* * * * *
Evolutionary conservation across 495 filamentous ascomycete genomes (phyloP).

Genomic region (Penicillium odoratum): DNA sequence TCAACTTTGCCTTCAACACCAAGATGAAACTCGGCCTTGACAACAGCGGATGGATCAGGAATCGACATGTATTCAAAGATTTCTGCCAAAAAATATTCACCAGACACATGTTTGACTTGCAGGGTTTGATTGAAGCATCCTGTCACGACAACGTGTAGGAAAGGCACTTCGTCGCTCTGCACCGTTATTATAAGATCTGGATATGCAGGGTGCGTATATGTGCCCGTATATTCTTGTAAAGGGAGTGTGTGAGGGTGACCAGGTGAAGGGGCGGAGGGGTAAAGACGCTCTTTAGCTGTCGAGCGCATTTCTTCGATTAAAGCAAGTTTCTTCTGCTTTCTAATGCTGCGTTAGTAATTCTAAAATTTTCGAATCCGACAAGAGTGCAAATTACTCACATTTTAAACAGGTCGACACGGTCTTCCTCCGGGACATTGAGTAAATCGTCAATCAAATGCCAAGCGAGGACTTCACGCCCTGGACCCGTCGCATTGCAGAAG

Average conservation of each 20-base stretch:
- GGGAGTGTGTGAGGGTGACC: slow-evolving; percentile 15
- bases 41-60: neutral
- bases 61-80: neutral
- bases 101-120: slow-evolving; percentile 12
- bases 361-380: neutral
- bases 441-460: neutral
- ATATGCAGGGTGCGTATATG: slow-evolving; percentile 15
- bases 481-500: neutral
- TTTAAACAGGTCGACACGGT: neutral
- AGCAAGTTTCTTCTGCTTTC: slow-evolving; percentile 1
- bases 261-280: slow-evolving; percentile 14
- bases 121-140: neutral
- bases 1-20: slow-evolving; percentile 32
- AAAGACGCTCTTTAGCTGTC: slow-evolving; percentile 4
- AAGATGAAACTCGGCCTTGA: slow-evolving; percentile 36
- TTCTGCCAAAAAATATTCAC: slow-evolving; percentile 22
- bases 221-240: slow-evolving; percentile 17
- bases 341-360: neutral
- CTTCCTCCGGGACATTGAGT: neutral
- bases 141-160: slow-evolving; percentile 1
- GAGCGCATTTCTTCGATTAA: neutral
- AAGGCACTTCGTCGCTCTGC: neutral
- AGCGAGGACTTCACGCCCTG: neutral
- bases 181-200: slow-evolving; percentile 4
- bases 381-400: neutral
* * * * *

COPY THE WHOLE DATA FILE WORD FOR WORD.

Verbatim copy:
Evolutionary conservation across 495 filamentous ascomycete genomes (phyloP).

Genomic region (Penicillium odoratum): DNA sequence TCAACTTTGCCTTCAACACCAAGATGAAACTCGGCCTTGACAACAGCGGATGGATCAGGAATCGACATGTATTCAAAGATTTCTGCCAAAAAATATTCACCAGACACATGTTTGACTTGCAGGGTTTGATTGAAGCATCCTGTCACGACAACGTGTAGGAAAGGCACTTCGTCGCTCTGCACCGTTATTATAAGATCTGGATATGCAGGGTGCGTATATGTGCCCGTATATTCTTGTAAAGGGAGTGTGTGAGGGTGACCAGGTGAAGGGGCGGAGGGGTAAAGACGCTCTTTAGCTGTCGAGCGCATTTCTTCGATTAAAGCAAGTTTCTTCTGCTTTCTAATGCTGCGTTAGTAATTCTAAAATTTTCGAATCCGACAAGAGTGCAAATTACTCACATTTTAAACAGGTCGACACGGTCTTCCTCCGGGACATTGAGTAAATCGTCAATCAAATGCCAAGCGAGGACTTCACGCCCTGGACCCGTCGCATTGCAGAAG

Average conservation of each 20-base stretch:
- GGGAGTGTGTGAGGGTGACC: slow-evolving; percentile 15
- bases 41-60: neutral
- bases 61-80: neutral
- bases 101-120: slow-evolving; percentile 12
- bases 361-380: neutral
- bases 441-460: neutral
- ATATGCAGGGTGCGTATATG: slow-evolving; percentile 15
- bases 481-500: neutral
- TTTAAACAGGTCGACACGGT: neutral
- AGCAAGTTTCTTCTGCTTTC: slow-evolving; percentile 1
- bases 261-280: slow-evolving; percentile 14
- bases 121-140: neutral
- bases 1-20: slow-evolving; percentile 32
- AAAGACGCTCTTTAGCTGTC: slow-evolving; percentile 4
- AAGATGAAACTCGGCCTTGA: slow-evolving; percentile 36
- TTCTGCCAAAAAATATTCAC: slow-evolving; percentile 22
- bases 221-240: slow-evolving; percentile 17
- bases 341-360: neutral
- CTTCCTCCGGGACATTGAGT: neutral
- bases 141-160: slow-evolving; percentile 1
- GAGCGCATTTCTTCGATTAA: neutral
- AAGGCACTTCGTCGCTCTGC: neutral
- AGCGAGGACTTCACGCCCTG: neutral
- bases 181-200: slow-evolving; percentile 4
- bases 381-400: neutral